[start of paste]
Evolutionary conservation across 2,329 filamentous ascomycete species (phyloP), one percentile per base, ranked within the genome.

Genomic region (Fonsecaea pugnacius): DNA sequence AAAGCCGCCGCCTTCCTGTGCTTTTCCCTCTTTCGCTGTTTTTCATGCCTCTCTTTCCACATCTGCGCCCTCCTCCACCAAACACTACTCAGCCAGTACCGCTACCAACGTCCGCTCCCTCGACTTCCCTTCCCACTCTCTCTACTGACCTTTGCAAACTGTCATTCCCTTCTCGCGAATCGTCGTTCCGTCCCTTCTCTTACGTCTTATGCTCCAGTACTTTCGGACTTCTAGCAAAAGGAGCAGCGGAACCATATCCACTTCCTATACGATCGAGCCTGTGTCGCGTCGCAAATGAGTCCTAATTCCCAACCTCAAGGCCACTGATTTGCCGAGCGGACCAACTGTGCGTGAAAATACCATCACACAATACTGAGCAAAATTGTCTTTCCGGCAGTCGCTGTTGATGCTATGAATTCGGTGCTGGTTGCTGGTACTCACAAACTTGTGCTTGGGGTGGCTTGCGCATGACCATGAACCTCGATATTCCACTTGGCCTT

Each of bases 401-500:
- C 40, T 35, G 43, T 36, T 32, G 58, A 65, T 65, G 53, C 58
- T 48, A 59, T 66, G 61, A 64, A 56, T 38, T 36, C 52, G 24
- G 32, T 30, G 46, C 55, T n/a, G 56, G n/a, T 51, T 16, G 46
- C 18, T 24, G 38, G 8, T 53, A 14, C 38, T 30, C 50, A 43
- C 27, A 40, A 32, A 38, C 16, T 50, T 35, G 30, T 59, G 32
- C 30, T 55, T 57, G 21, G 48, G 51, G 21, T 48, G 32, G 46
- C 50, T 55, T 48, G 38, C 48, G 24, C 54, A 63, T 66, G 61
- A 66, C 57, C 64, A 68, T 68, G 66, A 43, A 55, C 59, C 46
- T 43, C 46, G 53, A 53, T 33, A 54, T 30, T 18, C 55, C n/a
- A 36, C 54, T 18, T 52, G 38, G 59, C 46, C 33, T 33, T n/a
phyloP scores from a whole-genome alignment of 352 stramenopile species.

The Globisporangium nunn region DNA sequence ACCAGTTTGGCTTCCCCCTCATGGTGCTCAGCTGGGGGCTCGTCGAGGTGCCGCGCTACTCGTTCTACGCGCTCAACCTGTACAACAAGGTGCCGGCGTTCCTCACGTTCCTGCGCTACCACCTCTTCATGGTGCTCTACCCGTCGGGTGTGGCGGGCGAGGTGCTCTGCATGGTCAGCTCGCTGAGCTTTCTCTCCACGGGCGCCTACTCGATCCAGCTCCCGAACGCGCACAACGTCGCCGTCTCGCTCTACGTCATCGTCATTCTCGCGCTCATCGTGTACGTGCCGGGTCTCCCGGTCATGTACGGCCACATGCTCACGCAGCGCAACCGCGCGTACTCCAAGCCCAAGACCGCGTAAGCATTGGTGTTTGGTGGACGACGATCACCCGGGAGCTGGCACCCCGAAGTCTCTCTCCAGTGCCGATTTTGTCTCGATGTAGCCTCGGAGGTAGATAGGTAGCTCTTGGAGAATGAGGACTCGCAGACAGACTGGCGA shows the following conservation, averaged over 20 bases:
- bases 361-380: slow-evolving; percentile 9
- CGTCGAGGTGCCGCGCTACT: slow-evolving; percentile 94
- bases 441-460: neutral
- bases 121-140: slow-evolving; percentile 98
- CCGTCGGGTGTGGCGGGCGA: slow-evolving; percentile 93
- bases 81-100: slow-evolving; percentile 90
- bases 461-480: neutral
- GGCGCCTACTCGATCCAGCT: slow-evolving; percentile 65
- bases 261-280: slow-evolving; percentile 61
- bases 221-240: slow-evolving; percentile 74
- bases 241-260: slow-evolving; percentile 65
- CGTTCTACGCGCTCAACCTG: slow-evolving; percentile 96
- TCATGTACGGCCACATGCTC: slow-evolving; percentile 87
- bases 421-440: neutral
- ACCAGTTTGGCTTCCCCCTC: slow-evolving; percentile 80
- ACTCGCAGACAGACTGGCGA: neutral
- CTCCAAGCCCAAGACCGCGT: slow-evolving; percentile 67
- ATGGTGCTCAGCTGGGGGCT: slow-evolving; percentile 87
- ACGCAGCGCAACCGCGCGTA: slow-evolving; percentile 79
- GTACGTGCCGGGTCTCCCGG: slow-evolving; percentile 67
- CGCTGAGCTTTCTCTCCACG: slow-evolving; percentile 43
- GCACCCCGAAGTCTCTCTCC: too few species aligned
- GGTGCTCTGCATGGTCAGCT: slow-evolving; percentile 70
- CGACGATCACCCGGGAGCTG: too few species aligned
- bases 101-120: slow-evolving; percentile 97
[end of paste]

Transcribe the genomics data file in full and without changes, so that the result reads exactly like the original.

Evolutionary conservation across 2,329 filamentous ascomycete species (phyloP), one percentile per base, ranked within the genome.

Genomic region (Fonsecaea pugnacius): DNA sequence AAAGCCGCCGCCTTCCTGTGCTTTTCCCTCTTTCGCTGTTTTTCATGCCTCTCTTTCCACATCTGCGCCCTCCTCCACCAAACACTACTCAGCCAGTACCGCTACCAACGTCCGCTCCCTCGACTTCCCTTCCCACTCTCTCTACTGACCTTTGCAAACTGTCATTCCCTTCTCGCGAATCGTCGTTCCGTCCCTTCTCTTACGTCTTATGCTCCAGTACTTTCGGACTTCTAGCAAAAGGAGCAGCGGAACCATATCCACTTCCTATACGATCGAGCCTGTGTCGCGTCGCAAATGAGTCCTAATTCCCAACCTCAAGGCCACTGATTTGCCGAGCGGACCAACTGTGCGTGAAAATACCATCACACAATACTGAGCAAAATTGTCTTTCCGGCAGTCGCTGTTGATGCTATGAATTCGGTGCTGGTTGCTGGTACTCACAAACTTGTGCTTGGGGTGGCTTGCGCATGACCATGAACCTCGATATTCCACTTGGCCTT

Each of bases 401-500:
- C 40, T 35, G 43, T 36, T 32, G 58, A 65, T 65, G 53, C 58
- T 48, A 59, T 66, G 61, A 64, A 56, T 38, T 36, C 52, G 24
- G 32, T 30, G 46, C 55, T n/a, G 56, G n/a, T 51, T 16, G 46
- C 18, T 24, G 38, G 8, T 53, A 14, C 38, T 30, C 50, A 43
- C 27, A 40, A 32, A 38, C 16, T 50, T 35, G 30, T 59, G 32
- C 30, T 55, T 57, G 21, G 48, G 51, G 21, T 48, G 32, G 46
- C 50, T 55, T 48, G 38, C 48, G 24, C 54, A 63, T 66, G 61
- A 66, C 57, C 64, A 68, T 68, G 66, A 43, A 55, C 59, C 46
- T 43, C 46, G 53, A 53, T 33, A 54, T 30, T 18, C 55, C n/a
- A 36, C 54, T 18, T 52, G 38, G 59, C 46, C 33, T 33, T n/a
phyloP scores from a whole-genome alignment of 352 stramenopile species.

The Globisporangium nunn region DNA sequence ACCAGTTTGGCTTCCCCCTCATGGTGCTCAGCTGGGGGCTCGTCGAGGTGCCGCGCTACTCGTTCTACGCGCTCAACCTGTACAACAAGGTGCCGGCGTTCCTCACGTTCCTGCGCTACCACCTCTTCATGGTGCTCTACCCGTCGGGTGTGGCGGGCGAGGTGCTCTGCATGGTCAGCTCGCTGAGCTTTCTCTCCACGGGCGCCTACTCGATCCAGCTCCCGAACGCGCACAACGTCGCCGTCTCGCTCTACGTCATCGTCATTCTCGCGCTCATCGTGTACGTGCCGGGTCTCCCGGTCATGTACGGCCACATGCTCACGCAGCGCAACCGCGCGTACTCCAAGCCCAAGACCGCGTAAGCATTGGTGTTTGGTGGACGACGATCACCCGGGAGCTGGCACCCCGAAGTCTCTCTCCAGTGCCGATTTTGTCTCGATGTAGCCTCGGAGGTAGATAGGTAGCTCTTGGAGAATGAGGACTCGCAGACAGACTGGCGA shows the following conservation, averaged over 20 bases:
- bases 361-380: slow-evolving; percentile 9
- CGTCGAGGTGCCGCGCTACT: slow-evolving; percentile 94
- bases 441-460: neutral
- bases 121-140: slow-evolving; percentile 98
- CCGTCGGGTGTGGCGGGCGA: slow-evolving; percentile 93
- bases 81-100: slow-evolving; percentile 90
- bases 461-480: neutral
- GGCGCCTACTCGATCCAGCT: slow-evolving; percentile 65
- bases 261-280: slow-evolving; percentile 61
- bases 221-240: slow-evolving; percentile 74
- bases 241-260: slow-evolving; percentile 65
- CGTTCTACGCGCTCAACCTG: slow-evolving; percentile 96
- TCATGTACGGCCACATGCTC: slow-evolving; percentile 87
- bases 421-440: neutral
- ACCAGTTTGGCTTCCCCCTC: slow-evolving; percentile 80
- ACTCGCAGACAGACTGGCGA: neutral
- CTCCAAGCCCAAGACCGCGT: slow-evolving; percentile 67
- ATGGTGCTCAGCTGGGGGCT: slow-evolving; percentile 87
- ACGCAGCGCAACCGCGCGTA: slow-evolving; percentile 79
- GTACGTGCCGGGTCTCCCGG: slow-evolving; percentile 67
- CGCTGAGCTTTCTCTCCACG: slow-evolving; percentile 43
- GCACCCCGAAGTCTCTCTCC: too few species aligned
- GGTGCTCTGCATGGTCAGCT: slow-evolving; percentile 70
- CGACGATCACCCGGGAGCTG: too few species aligned
- bases 101-120: slow-evolving; percentile 97